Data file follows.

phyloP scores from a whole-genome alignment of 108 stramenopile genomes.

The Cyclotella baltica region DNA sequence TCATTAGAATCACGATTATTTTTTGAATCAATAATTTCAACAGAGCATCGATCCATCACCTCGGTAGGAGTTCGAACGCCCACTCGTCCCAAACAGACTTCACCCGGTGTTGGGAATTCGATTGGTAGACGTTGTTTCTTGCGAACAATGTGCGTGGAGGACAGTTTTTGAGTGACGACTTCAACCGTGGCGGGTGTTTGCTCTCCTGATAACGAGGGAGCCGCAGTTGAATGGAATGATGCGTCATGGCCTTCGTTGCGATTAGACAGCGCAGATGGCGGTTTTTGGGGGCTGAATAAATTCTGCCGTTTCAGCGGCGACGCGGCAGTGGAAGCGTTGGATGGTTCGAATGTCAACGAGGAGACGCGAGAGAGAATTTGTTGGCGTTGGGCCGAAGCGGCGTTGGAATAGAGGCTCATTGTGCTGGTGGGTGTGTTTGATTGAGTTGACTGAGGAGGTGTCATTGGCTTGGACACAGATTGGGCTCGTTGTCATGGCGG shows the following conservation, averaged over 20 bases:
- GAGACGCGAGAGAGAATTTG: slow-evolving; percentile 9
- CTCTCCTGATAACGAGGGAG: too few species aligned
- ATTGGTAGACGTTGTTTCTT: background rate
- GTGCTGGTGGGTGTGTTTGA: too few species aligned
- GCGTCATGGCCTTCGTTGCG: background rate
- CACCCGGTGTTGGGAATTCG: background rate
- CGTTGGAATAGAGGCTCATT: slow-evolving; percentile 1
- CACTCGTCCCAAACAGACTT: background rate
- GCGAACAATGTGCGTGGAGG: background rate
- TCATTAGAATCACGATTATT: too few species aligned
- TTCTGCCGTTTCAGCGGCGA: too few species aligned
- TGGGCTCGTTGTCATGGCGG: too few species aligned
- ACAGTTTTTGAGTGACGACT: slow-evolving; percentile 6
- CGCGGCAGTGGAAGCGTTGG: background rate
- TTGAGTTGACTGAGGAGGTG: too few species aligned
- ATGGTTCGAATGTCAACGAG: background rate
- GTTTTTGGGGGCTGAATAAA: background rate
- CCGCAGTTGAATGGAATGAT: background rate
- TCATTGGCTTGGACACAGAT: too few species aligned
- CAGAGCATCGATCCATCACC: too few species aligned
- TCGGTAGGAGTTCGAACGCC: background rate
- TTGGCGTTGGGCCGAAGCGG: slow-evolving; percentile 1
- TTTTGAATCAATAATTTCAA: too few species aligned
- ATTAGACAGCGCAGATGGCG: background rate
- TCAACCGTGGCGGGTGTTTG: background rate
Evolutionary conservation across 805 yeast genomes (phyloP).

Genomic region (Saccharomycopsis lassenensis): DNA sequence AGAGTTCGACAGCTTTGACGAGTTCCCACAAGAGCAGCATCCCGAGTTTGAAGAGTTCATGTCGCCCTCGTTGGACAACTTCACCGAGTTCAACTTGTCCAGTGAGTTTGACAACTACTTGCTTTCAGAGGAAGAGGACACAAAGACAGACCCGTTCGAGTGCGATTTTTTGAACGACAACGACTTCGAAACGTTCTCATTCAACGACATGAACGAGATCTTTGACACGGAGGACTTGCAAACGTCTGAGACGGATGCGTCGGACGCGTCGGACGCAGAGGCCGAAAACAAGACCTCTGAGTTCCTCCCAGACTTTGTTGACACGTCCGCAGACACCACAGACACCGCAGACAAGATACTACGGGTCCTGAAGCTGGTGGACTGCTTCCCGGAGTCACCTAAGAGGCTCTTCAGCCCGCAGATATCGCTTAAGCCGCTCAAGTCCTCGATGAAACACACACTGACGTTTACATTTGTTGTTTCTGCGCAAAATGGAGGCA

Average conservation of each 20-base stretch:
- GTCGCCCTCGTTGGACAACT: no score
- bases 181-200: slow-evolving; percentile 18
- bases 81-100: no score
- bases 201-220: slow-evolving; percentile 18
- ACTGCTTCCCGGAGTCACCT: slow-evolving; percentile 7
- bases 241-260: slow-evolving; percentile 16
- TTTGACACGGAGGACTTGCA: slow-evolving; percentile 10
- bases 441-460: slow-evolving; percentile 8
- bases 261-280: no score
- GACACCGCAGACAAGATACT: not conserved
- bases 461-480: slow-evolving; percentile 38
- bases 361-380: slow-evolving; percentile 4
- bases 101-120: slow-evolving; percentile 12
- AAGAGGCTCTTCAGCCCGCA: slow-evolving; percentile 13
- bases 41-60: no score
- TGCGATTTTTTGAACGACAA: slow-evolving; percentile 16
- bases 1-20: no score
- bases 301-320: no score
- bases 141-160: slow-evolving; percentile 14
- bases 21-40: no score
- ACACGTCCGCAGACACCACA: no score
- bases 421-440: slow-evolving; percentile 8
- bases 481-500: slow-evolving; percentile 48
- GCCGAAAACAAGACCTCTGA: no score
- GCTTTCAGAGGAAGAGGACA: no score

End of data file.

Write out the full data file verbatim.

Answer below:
phyloP scores from a whole-genome alignment of 108 stramenopile genomes.

The Cyclotella baltica region DNA sequence TCATTAGAATCACGATTATTTTTTGAATCAATAATTTCAACAGAGCATCGATCCATCACCTCGGTAGGAGTTCGAACGCCCACTCGTCCCAAACAGACTTCACCCGGTGTTGGGAATTCGATTGGTAGACGTTGTTTCTTGCGAACAATGTGCGTGGAGGACAGTTTTTGAGTGACGACTTCAACCGTGGCGGGTGTTTGCTCTCCTGATAACGAGGGAGCCGCAGTTGAATGGAATGATGCGTCATGGCCTTCGTTGCGATTAGACAGCGCAGATGGCGGTTTTTGGGGGCTGAATAAATTCTGCCGTTTCAGCGGCGACGCGGCAGTGGAAGCGTTGGATGGTTCGAATGTCAACGAGGAGACGCGAGAGAGAATTTGTTGGCGTTGGGCCGAAGCGGCGTTGGAATAGAGGCTCATTGTGCTGGTGGGTGTGTTTGATTGAGTTGACTGAGGAGGTGTCATTGGCTTGGACACAGATTGGGCTCGTTGTCATGGCGG shows the following conservation, averaged over 20 bases:
- GAGACGCGAGAGAGAATTTG: slow-evolving; percentile 9
- CTCTCCTGATAACGAGGGAG: too few species aligned
- ATTGGTAGACGTTGTTTCTT: background rate
- GTGCTGGTGGGTGTGTTTGA: too few species aligned
- GCGTCATGGCCTTCGTTGCG: background rate
- CACCCGGTGTTGGGAATTCG: background rate
- CGTTGGAATAGAGGCTCATT: slow-evolving; percentile 1
- CACTCGTCCCAAACAGACTT: background rate
- GCGAACAATGTGCGTGGAGG: background rate
- TCATTAGAATCACGATTATT: too few species aligned
- TTCTGCCGTTTCAGCGGCGA: too few species aligned
- TGGGCTCGTTGTCATGGCGG: too few species aligned
- ACAGTTTTTGAGTGACGACT: slow-evolving; percentile 6
- CGCGGCAGTGGAAGCGTTGG: background rate
- TTGAGTTGACTGAGGAGGTG: too few species aligned
- ATGGTTCGAATGTCAACGAG: background rate
- GTTTTTGGGGGCTGAATAAA: background rate
- CCGCAGTTGAATGGAATGAT: background rate
- TCATTGGCTTGGACACAGAT: too few species aligned
- CAGAGCATCGATCCATCACC: too few species aligned
- TCGGTAGGAGTTCGAACGCC: background rate
- TTGGCGTTGGGCCGAAGCGG: slow-evolving; percentile 1
- TTTTGAATCAATAATTTCAA: too few species aligned
- ATTAGACAGCGCAGATGGCG: background rate
- TCAACCGTGGCGGGTGTTTG: background rate
Evolutionary conservation across 805 yeast genomes (phyloP).

Genomic region (Saccharomycopsis lassenensis): DNA sequence AGAGTTCGACAGCTTTGACGAGTTCCCACAAGAGCAGCATCCCGAGTTTGAAGAGTTCATGTCGCCCTCGTTGGACAACTTCACCGAGTTCAACTTGTCCAGTGAGTTTGACAACTACTTGCTTTCAGAGGAAGAGGACACAAAGACAGACCCGTTCGAGTGCGATTTTTTGAACGACAACGACTTCGAAACGTTCTCATTCAACGACATGAACGAGATCTTTGACACGGAGGACTTGCAAACGTCTGAGACGGATGCGTCGGACGCGTCGGACGCAGAGGCCGAAAACAAGACCTCTGAGTTCCTCCCAGACTTTGTTGACACGTCCGCAGACACCACAGACACCGCAGACAAGATACTACGGGTCCTGAAGCTGGTGGACTGCTTCCCGGAGTCACCTAAGAGGCTCTTCAGCCCGCAGATATCGCTTAAGCCGCTCAAGTCCTCGATGAAACACACACTGACGTTTACATTTGTTGTTTCTGCGCAAAATGGAGGCA

Average conservation of each 20-base stretch:
- GTCGCCCTCGTTGGACAACT: no score
- bases 181-200: slow-evolving; percentile 18
- bases 81-100: no score
- bases 201-220: slow-evolving; percentile 18
- ACTGCTTCCCGGAGTCACCT: slow-evolving; percentile 7
- bases 241-260: slow-evolving; percentile 16
- TTTGACACGGAGGACTTGCA: slow-evolving; percentile 10
- bases 441-460: slow-evolving; percentile 8
- bases 261-280: no score
- GACACCGCAGACAAGATACT: not conserved
- bases 461-480: slow-evolving; percentile 38
- bases 361-380: slow-evolving; percentile 4
- bases 101-120: slow-evolving; percentile 12
- AAGAGGCTCTTCAGCCCGCA: slow-evolving; percentile 13
- bases 41-60: no score
- TGCGATTTTTTGAACGACAA: slow-evolving; percentile 16
- bases 1-20: no score
- bases 301-320: no score
- bases 141-160: slow-evolving; percentile 14
- bases 21-40: no score
- ACACGTCCGCAGACACCACA: no score
- bases 421-440: slow-evolving; percentile 8
- bases 481-500: slow-evolving; percentile 48
- GCCGAAAACAAGACCTCTGA: no score
- GCTTTCAGAGGAAGAGGACA: no score